Can Anyone Be A Songwriter? Can Anyone Learn to Write Songs?
A Brief Beginners Guide to Becoming a Lyricist
Over 8 million musicians have their music published on streaming sites like Spotify. And that’s just the people who have finished a song and uploaded it; there are surely millions of more people who play music everyday but may have never released a song. Do you have a dream of writing your own songs and sharing them with your friends? Your family? The world? Many people dream of learning a skill like songwriting, but never follow through because they think “I just wasn’t born with it” or “I could never be that good at it”.
I want to dispel any negative thinking you may have about the skills of songwriting and music production and assure you that your dream may be closer than it appears.
- Can Anyone Be A Songwriter? Can Anyone Learn to Write Songs?
Can Anyone Be a Songwriter?
Absolutely! Anybody regardless of age or skill level can write songs. Songwriters are not born, they are taught. If you are capable of reading, writing, and repeating a habit every day then you are capable of becoming a lyricist. Full stop. Songwriting may be an art form, but it’s an art form developed through consistent practice.
It’s easy for a fan to watch an artist (musician, painter, singer, whatever!) create their works and feel like they were just born with it. But let me tell you: nobody leaves the womb with a working knowledge of poetic meter. It takes several years of practice for a person to become skilled at any craft, and songwriting is no different. And to be honest, modern pop music does not require the highest skill level for lyrics—I’m not trying to insult anyone, pop songs are just written intentionally simple to appeal to larger audiences. Regardless of the genre you’re most interested in, anybody who puts in the practice can craft lyrics.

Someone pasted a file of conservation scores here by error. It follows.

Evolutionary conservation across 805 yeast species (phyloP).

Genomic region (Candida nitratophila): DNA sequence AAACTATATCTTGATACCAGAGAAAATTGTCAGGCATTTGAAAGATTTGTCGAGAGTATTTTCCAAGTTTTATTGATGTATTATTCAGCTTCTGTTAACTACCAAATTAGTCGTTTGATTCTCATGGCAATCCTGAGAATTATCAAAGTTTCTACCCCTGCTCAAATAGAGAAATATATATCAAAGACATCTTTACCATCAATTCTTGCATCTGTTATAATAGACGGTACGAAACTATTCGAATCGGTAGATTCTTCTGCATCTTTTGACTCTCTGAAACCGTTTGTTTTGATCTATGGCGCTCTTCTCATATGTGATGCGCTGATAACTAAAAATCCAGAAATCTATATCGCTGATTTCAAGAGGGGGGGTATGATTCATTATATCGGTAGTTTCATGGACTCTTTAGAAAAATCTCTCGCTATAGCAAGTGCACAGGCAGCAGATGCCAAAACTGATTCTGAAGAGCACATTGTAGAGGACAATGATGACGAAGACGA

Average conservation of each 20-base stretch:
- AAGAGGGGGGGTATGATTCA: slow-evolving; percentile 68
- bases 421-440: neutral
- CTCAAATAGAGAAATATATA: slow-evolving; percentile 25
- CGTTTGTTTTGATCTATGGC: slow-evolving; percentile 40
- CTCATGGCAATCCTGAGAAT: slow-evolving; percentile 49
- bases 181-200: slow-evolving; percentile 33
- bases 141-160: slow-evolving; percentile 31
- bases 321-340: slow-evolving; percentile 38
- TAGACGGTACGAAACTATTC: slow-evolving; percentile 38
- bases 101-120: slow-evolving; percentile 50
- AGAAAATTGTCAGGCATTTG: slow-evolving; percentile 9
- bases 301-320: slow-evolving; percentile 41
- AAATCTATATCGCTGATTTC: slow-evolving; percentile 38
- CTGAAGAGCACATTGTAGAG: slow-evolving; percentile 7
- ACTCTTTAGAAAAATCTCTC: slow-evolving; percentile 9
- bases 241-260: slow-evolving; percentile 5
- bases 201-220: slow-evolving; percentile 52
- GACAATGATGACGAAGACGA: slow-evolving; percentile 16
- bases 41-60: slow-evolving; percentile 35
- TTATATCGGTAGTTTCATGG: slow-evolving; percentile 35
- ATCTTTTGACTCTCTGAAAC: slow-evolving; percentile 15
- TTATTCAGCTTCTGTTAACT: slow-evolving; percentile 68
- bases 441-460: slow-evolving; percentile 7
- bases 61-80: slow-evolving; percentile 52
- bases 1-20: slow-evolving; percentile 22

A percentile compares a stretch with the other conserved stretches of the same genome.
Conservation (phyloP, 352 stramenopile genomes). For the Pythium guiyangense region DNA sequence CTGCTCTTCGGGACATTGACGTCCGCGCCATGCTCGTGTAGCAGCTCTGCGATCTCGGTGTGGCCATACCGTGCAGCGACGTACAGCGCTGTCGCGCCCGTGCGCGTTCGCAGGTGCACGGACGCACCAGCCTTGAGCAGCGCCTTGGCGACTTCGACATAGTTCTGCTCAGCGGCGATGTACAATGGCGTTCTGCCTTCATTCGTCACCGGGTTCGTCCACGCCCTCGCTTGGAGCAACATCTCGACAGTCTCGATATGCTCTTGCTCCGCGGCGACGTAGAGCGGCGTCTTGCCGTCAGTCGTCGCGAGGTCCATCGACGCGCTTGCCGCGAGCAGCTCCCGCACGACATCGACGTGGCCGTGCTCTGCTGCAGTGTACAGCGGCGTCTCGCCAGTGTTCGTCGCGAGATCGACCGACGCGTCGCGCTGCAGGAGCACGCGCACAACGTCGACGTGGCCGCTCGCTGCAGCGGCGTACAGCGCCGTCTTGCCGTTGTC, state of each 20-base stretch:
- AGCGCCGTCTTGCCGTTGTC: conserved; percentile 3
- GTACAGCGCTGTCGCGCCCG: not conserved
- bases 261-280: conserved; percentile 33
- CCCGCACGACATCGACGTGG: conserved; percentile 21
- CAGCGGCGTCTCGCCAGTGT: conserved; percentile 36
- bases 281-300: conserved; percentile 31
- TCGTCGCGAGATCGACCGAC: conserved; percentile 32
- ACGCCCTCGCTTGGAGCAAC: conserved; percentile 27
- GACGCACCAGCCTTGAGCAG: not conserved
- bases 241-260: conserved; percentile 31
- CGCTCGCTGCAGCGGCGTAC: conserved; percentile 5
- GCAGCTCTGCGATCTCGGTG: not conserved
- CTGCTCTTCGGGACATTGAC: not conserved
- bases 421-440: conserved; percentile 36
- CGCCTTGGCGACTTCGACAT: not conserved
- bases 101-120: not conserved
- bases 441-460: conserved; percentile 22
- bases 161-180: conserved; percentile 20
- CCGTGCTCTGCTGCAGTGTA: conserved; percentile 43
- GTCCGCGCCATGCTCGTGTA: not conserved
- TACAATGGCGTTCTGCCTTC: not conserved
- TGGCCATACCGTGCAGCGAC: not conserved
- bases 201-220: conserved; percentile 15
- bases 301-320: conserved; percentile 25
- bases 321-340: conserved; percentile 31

What Are the Odds I Get Famous or Signed to a Label?
Okay, so maybe you want to write songs because you’ve got the Hollywood lights twinkling in your eyes…or dollar bills flashing across your retina. No hate, it’s an honest dream. But what are the chances you can actually break out and be a top-level artist?
If we’re talking about billboard-topping stardom, the odds of getting famous are low. About 0.2% of artists on Spotify make a living off of streams. The odds of getting signed to a major label is less than 1% as well, and getting signed to a deal is no guarantee that you will become a top-billed artist on their roster. But it’s not all doom and gloom, because you don’t actually need a major label to go viral anymore; you don’t need a million fans to make money from your music, and you don’t even need to go mainstream to build a sustainable fanbase.
In the year 2020 alone, over five million digital albums were sold on Bandcamp; on top of that, almost two million physical albums were sold as well. That’s not revenue going to major label artists in Hollywood, those are numbers for independent musicians and underground labels. The internet has made it easier than ever before to connect musicians with music-lovers in just about any genre.
How Many Independent Artists Reach the Billboard Charts?
The number of independent artists reaching the Billboard charts is also increasing. Within the last year (Summer 2021-2022), 14.25% of all songs appearing on the Billboard Top 40 charts were released by an independent label or self-released by the artists themselves. I pulled this data from an analysis I conducted for another article, where I surveyed the statistics of 400 Billboard Top-40 songs over a 12-month period (the other article was about popular song topics and only included topics from 200 of those 400 songs, but I gathered extra data on 400 tracks overall while I was at it).